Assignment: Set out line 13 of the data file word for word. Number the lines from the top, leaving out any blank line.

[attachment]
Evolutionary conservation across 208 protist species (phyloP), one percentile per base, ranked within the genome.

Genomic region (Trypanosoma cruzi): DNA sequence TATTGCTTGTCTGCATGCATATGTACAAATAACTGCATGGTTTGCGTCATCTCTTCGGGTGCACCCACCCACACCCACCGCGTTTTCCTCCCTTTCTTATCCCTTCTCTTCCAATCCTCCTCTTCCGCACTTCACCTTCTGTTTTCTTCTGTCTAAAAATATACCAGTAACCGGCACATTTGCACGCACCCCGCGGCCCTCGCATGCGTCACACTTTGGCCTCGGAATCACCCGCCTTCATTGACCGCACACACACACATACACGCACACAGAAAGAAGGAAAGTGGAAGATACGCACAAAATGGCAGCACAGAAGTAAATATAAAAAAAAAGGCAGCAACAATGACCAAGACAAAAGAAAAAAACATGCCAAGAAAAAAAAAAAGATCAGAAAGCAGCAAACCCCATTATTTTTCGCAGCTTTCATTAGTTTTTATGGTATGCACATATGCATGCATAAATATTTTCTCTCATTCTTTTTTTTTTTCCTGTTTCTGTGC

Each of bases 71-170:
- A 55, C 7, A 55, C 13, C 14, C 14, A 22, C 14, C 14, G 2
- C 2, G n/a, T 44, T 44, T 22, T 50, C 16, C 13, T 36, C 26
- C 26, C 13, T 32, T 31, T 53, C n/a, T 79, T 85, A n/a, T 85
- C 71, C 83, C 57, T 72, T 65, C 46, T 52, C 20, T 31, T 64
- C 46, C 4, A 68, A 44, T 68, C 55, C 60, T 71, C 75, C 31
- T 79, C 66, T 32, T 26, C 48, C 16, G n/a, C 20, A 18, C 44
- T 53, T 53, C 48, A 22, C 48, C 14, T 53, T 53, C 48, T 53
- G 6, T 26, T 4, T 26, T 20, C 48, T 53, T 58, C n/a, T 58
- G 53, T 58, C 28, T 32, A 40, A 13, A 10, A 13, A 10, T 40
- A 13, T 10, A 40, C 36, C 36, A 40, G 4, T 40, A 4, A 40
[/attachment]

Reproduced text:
- A 13, T 10, A 40, C 36, C 36, A 40, G 4, T 40, A 4, A 40